There are numerous implications from this cultural value, both in how it was formed and in the ways that it functions. Nordic and Germanic Europe scored the highest in this uncertainty-avoidance. Latin America, the Middle East, and Eastern Europe had the lowest scores. Surprisingly the Anglo (British and North Americans) joins the Asian, African and Latin European in the mid-range. Some surmise that the insistence on certainty is based on fear of the future, and acceptance of ambiguity arises from such influencers as oppression and disease.
In one multi-cultural church setting, three different participants, an American, a German, and a Hispanic, were involved in a study to help bring clarity to their church’s program, to determine relevant programs and goals for their future. They each committed to the study and were equally involved in the process. But when the results were to be presented, they each reacted as typical from the study from de Luque and Javidan suggested they would. The German felt the greatest need for clarity and felt strongest about the importance of continuing in the process. The American thought it would be good to do, but was also willing for it not to be put aside if better plans could be identified. The Hispanic, though he felt good about the study, was the least insistent on the process being followed.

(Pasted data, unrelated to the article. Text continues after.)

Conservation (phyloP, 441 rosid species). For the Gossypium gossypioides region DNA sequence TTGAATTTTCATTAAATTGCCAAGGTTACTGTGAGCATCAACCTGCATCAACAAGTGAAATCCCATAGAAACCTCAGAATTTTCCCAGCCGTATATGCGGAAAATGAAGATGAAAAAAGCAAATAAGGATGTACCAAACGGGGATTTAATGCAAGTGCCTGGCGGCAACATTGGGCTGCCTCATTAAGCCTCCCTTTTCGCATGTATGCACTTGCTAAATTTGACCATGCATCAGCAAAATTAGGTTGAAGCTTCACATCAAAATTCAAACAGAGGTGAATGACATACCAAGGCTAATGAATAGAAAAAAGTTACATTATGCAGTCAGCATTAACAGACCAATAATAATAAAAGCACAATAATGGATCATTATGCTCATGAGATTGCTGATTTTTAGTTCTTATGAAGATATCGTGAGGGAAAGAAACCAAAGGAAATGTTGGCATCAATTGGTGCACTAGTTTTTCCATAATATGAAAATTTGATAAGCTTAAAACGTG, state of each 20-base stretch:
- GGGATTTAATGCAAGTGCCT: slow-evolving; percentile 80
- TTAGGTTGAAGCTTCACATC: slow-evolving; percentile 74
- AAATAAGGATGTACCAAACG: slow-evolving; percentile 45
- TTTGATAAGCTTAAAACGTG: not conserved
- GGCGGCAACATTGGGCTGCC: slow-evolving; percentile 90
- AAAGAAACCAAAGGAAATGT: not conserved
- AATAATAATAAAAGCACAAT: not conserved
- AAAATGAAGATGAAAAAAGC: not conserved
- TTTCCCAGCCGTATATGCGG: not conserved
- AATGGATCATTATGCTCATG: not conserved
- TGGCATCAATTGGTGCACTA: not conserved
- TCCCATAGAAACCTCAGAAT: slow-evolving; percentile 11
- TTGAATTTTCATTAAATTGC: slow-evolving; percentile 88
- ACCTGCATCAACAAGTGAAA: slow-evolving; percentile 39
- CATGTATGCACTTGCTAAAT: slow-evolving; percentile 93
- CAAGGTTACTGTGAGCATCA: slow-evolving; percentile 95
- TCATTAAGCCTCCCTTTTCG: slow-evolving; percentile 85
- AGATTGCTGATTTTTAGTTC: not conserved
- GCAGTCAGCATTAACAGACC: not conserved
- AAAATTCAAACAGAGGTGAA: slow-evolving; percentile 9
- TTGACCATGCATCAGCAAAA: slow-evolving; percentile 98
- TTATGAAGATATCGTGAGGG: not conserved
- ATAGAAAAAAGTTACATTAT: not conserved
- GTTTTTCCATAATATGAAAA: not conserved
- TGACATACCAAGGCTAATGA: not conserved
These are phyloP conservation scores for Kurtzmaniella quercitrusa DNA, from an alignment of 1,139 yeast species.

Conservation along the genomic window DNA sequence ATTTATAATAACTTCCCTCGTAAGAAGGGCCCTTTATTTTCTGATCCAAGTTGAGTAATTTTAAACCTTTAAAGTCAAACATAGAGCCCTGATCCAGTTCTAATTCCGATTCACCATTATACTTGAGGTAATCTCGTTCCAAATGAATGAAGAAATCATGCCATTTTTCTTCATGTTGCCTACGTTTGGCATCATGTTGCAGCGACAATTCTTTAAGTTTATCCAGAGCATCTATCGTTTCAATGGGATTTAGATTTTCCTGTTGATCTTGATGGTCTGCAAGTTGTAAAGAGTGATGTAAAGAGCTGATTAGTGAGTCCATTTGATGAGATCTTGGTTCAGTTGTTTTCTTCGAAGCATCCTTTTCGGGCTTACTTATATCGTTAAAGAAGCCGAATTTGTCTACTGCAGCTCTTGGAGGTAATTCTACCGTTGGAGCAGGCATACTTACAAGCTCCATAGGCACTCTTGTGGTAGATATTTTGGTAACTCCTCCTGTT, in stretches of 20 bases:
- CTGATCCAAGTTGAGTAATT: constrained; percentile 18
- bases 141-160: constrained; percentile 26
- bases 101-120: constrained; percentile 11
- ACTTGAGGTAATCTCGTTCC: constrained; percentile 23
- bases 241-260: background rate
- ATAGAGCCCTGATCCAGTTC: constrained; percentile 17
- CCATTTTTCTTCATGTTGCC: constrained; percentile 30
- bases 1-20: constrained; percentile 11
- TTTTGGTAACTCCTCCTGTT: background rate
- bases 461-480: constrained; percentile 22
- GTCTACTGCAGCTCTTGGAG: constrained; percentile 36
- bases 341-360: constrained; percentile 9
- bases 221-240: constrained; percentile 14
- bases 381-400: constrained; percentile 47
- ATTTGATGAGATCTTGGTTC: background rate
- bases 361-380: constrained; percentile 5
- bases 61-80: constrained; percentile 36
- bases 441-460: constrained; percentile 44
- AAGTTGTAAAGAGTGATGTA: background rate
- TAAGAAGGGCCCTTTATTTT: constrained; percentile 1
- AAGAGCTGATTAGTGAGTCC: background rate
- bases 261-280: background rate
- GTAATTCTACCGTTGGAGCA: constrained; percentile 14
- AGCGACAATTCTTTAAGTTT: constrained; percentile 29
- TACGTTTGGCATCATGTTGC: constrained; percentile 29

In the multi-cultural church it means that those from cultures that seek to avoid uncertainty, will want frank and open discussions, all the details clearly laid out, plans and procedures made abundantly clear, risks clearly calculated, and will have less tolerance for veering off course. It means that those from cultures that tolerate uncertainty, will depend on people they trust more than on formal agreements, will be more willing to take risks, will show more tolerance for breaking rules, and will put less emphasis on planning for the future.
Perhaps the biblical balance is best spelled out in the Scripture, “The horse is made ready for the day of battle but victory rests with the Lord” (Proverbs 21:31). We are wise to make as many preparations as we can, but there are always matters that we cannot anticipate, about which we need to be flexible, and to ultimately trust in the Lord. Trust and reliance is not merely a step we take when we run out of things we can think of to do, but it is to be a part of the process all the way through. In an international church it seems wisest to take the middle road in this matter and to do both: adequate preparation and also faithful watching, anticipating that the Lord may direct us in a new direction we had not anticipated.
The Benefit of Balance
The cultural values discussed in this chapter, for the most part, are neither right nor wrong. They have each been hammered out by social groupings of people trying to survive while seeking to make sense of their surroundings. They each, in that sense, “make sense,” at least in the environment in which they have come from. But they can each seem out of place in other environments that see life differently.
Leading a church of many nationalities and cultures requires more than just knowing the customs of each; it also requires learning about how different people view life and make decisions. If communication will be successful it should be done in words and actions that others can understand. To ignore the different cultural values, or, even worse, to insist that people must see and do everything the way my culture sees and does it, is to guarantee misunderstanding, missed opportunities, and conflicts in the church.